Also, this blog post will continue to be updated throughout the day today as new information becomes available. We will also post some commentary in this post throughout the day and during the draft up until the Indians first pick.
To get caught up on the draft, I suggest you check out Jeff Ellis's final mock which posted earlier today. Incredibly, he mocks out the first 111 picks of the draft, including the Indians' first three picks. For more detail and tons of info and insight on the first round picks (1 through 33), then I suggest you check out his previous mock which posted on Tuesday and his big board which posted on Monday (both are premium only). Also, for a good breakdown of the players the Indians have to choose from at #5, check out his seven targets at five piece.
Also, we will be holding a site chat tonight which myself, Jeff, and others will be a part of. We plan to open up the chat around 6:00 pm ET and let it run most of the night!
In any case, tonight at 7:00 p.m. ET the 2013 First-Year Player Draft will commence, and it can be seen live on the MLB Network in their Secaucus, N.J studio. They will also air a preview show, simulcast on MLB.com, at 6 p.m. ET.
Here is the draft order for the first round:
1. Houston Astros
2. Chicago Cubs
3. Colorado Rockies
4. Minnesota Twins
5. Cleveland Indians
6. Miami Marlins
7. Boston Red Sox
8. Kansas City Royals
9. Pittsburgh Pirates (compensation – Mark Appel unsigned)
10. Toronto Blue Jays
11. New York Mets
12. Seattle Mariners
13. San Diego Padres
14. Pittsburgh Pirates
15. Arizona Diamondbacks
16. Philadelphia Phillies
17. Chicago White Sox
18. Los Angeles Dodgers
19. St. Louis Cardinals
20. Detroit Tigers
21. Tampa Bay Rays
22. Baltimore Orioles
23. Texas Rangers
24. Oakland Athletics
25. San Francisco Giants
26. New York Yankees
27. Cincinnati Reds
28. St. Louis Cardinals (compensation – Kyle Lohse)
29. Tampa Bay Rays (compensation - B.J. Upton)
30. Texas Rangers (compensation – Josh Hamilton)
31. Atlanta Braves (compensation – Michael Bourn)
32. New York Yankees (compensation – Nick Swisher)
33. New York Yankees (compensation – Rafael Soriano)
- The draft will carry over three days as the first round, compensation round, competitive balance round and second round will only be held tonight, rounds 3-10 will be on Friday, and rounds 11-40 will be on Saturday. The draft picks back up at 12:30 pm ET on Friday and at 1:00 pm ET on Saturday.
- There will be a five minute interval between picks in the first round, and then one minute between picks from the first round supplemental round through the tenth round of the draft. Rounds 11-40 will be like the old way where picks are named off without delay. Both day two and day three of the draft will be held via a conference call from MLB headquarters in New York.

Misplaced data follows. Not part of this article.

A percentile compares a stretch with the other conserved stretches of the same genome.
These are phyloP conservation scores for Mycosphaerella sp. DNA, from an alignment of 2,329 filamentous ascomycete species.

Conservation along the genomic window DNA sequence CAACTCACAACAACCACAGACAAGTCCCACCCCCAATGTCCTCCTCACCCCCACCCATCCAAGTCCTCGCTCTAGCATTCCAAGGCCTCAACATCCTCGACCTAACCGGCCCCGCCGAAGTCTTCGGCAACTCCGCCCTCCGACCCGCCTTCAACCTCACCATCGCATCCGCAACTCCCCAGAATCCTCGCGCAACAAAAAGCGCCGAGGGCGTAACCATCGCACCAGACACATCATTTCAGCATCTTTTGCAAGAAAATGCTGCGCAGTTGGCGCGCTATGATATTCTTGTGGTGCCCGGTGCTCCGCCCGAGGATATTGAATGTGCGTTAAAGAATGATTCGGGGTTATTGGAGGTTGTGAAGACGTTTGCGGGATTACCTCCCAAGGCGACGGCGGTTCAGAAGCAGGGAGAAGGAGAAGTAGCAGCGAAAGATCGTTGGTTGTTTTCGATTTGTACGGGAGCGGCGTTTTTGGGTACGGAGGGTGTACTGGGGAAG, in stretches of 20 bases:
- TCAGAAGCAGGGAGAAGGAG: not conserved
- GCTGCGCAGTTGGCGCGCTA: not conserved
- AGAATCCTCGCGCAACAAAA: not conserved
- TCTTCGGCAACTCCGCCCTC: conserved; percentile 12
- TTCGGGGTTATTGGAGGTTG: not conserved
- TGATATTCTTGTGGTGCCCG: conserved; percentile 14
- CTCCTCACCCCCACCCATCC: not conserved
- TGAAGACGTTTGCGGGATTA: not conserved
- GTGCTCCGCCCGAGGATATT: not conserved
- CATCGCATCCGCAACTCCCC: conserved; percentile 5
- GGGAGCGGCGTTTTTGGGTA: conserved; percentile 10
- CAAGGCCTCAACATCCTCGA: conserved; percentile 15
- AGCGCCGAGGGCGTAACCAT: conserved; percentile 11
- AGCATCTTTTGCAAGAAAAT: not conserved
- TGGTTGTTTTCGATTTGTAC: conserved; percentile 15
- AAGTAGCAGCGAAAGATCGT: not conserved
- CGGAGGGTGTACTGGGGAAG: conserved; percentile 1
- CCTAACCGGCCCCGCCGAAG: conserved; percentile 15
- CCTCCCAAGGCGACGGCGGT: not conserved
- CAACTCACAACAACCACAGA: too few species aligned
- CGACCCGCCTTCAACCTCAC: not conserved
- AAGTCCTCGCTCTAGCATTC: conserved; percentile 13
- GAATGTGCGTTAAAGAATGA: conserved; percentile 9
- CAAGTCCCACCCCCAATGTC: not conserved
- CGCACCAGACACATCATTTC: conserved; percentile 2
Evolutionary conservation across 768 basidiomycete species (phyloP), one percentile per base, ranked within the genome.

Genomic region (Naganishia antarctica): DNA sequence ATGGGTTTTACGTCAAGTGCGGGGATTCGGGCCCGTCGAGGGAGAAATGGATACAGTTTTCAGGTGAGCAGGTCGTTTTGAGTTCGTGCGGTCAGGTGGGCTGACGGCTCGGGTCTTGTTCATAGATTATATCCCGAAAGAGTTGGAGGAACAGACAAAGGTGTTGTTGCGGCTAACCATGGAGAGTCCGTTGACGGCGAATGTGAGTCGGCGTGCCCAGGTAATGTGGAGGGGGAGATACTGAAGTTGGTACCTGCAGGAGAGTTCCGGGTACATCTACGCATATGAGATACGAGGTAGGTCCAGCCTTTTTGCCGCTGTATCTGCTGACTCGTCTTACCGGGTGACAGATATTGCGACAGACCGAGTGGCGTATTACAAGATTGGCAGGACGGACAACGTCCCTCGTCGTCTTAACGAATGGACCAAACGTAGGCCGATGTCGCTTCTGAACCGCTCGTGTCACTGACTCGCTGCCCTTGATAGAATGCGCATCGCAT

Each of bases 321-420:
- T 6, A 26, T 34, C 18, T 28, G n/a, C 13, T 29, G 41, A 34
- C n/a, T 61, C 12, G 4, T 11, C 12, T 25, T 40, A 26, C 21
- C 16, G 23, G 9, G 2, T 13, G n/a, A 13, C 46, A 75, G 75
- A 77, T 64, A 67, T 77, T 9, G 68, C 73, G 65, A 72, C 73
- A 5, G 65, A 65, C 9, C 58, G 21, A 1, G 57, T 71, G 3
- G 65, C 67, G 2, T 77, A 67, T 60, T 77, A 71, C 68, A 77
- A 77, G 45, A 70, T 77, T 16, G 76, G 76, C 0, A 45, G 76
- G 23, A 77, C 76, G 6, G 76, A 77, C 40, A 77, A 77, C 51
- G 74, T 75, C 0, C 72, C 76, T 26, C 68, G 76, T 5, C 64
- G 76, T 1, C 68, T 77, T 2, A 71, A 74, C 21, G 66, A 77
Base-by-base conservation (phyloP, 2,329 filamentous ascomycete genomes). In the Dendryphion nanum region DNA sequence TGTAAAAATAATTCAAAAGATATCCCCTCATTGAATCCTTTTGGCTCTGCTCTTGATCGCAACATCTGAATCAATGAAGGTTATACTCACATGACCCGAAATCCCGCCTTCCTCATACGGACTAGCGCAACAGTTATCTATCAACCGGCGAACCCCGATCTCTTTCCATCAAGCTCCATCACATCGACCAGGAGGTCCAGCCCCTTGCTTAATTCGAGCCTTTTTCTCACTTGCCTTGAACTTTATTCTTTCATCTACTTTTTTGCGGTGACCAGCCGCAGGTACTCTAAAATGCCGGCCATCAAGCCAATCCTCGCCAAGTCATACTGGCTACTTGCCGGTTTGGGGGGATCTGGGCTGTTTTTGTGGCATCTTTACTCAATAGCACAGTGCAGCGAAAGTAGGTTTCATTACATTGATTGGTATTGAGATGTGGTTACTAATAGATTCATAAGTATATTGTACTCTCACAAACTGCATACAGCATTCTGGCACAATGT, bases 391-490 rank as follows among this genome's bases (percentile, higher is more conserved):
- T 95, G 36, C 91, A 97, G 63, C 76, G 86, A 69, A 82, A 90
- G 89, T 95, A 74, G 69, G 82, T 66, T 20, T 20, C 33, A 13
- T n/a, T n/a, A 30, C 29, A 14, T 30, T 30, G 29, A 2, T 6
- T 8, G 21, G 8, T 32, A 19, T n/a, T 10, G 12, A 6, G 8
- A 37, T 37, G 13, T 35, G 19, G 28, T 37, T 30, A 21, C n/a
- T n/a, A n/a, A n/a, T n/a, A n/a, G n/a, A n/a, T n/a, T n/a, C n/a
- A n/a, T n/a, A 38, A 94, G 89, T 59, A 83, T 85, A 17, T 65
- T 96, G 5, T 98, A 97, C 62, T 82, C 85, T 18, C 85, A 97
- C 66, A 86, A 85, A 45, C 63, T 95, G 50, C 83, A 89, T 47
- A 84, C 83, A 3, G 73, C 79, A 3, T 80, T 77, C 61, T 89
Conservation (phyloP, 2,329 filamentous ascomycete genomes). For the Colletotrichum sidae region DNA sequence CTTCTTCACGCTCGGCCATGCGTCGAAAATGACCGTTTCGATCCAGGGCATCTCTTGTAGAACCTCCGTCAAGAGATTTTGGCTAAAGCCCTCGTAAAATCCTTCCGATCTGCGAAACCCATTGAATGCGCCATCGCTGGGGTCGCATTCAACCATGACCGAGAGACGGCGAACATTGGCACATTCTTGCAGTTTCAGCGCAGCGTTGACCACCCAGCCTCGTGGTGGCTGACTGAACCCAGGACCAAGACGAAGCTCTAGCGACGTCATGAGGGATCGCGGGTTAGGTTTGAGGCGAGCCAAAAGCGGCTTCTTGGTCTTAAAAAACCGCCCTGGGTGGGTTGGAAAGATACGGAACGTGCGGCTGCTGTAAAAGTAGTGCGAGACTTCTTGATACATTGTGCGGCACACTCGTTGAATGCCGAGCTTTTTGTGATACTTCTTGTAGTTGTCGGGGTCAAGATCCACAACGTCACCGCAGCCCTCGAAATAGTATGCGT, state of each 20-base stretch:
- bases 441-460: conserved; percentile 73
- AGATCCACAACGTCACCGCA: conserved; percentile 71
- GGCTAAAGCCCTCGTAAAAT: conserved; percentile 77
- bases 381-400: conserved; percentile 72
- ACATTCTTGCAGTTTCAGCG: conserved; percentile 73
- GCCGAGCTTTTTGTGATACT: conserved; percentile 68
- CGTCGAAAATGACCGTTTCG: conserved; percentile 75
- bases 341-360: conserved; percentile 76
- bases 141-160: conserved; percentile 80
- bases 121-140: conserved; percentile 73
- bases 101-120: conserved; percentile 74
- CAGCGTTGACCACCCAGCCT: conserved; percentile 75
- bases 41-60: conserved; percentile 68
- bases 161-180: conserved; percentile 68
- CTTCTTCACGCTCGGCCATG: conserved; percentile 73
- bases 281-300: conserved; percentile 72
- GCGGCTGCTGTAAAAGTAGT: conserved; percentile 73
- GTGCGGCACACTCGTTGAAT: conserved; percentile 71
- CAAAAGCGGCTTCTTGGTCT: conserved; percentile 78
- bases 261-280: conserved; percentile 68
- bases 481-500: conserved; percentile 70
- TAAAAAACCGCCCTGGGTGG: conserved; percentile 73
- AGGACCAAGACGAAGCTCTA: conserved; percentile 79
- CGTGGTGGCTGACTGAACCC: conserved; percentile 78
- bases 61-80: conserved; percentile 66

- The bonus pool will once again be something that is very interesting to follow this year since it is just the second year it has been implemented into the draft. Each club has a set amount of money that they can spend on their picks in the first ten rounds depending on where they are picking and how many picks they have.
Here is the Indians bonus pool:
|Round 1 (#5)||$3,787,000|
|Round 3 (#79)||$692,200|
|Round 4 (#111)||$463,200|
|Round 5 (#141)||$347,100|
|Round 6 (#171)||$259,900|
|Round 7 (#201)||$194,800|
|Round 8 (#231)||$158,300|
|Round 9 (#261)||$147,800|
|Round 10 (#291)||$138,100|
- It is important to note that the Indians cannot simply punt on picks in the first ten rounds to use that money to help sign another player. If they do not sign a player, that money is lost in the bonus pool. For example, if they decide to not sign their 3rd round pick valued at $692,200, they can’t just reallocate that money to their 9th rounder as that money from their 3rd round pick is gone.
- However, unused money from a signed pick can certainly be used toward other picks. So, in the example above, say they sign their 3rd rounder for $592,200, then they can use the extra $100,000 they did not spend on their 3rd rounder and use it toward the signing of another player(s). Bottom line, the Indians can use the money in the first ten rounds however they see fit so long as the player is signed.
- After the 10th round, teams can spend whatever they want on players up to $100,000 and the signing does not count against their bonus pool. Teams can sign a player above $100,000 after the 10th round, but then that signing is counted against their bonus pool.
- The penalties for going over your draft bonus pool allotment are pretty severe. If a team goes from 0-5% over they will be taxed at a rate of 75% of the overage. If a team is over by 5-10% then they are taxed the 75% and also lose their first round pick in the next draft. If a team goes over by 10-15% then they are taxed 100% and they lose a first and second round pick. Anything over 15% and the team is taxed 100% and they lose their first round pick in the next two drafts.
- Don't forget to keep checking back into the site throughout the day for updates to this blog post. As updates are provided they will be posted at the top of the page.
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While 2009 and forward may have been a change in mentality in the Tribe's drafting, those are two majors picks that are being ignored to prove your point.
Also, I have not read any scouting report on Clint Frazier that gives him a chance at sticking in CF that wasn't published on IBI. Maybe IBI is just in a minority in believing Frazier can stick in center, but if he had a true chance to play there in professional ball I would assume there would be less doubters. If Grant believes that Frazier is a centerfielder long term than he very may well be the pick, but I have yet to see someone besides this site that doesn't have him as a future corner outfielder.
Also, the Indians won't refuse to take Moran if he's the best player available just because of his position. It ignores the best player available mentality that comes first and foremost.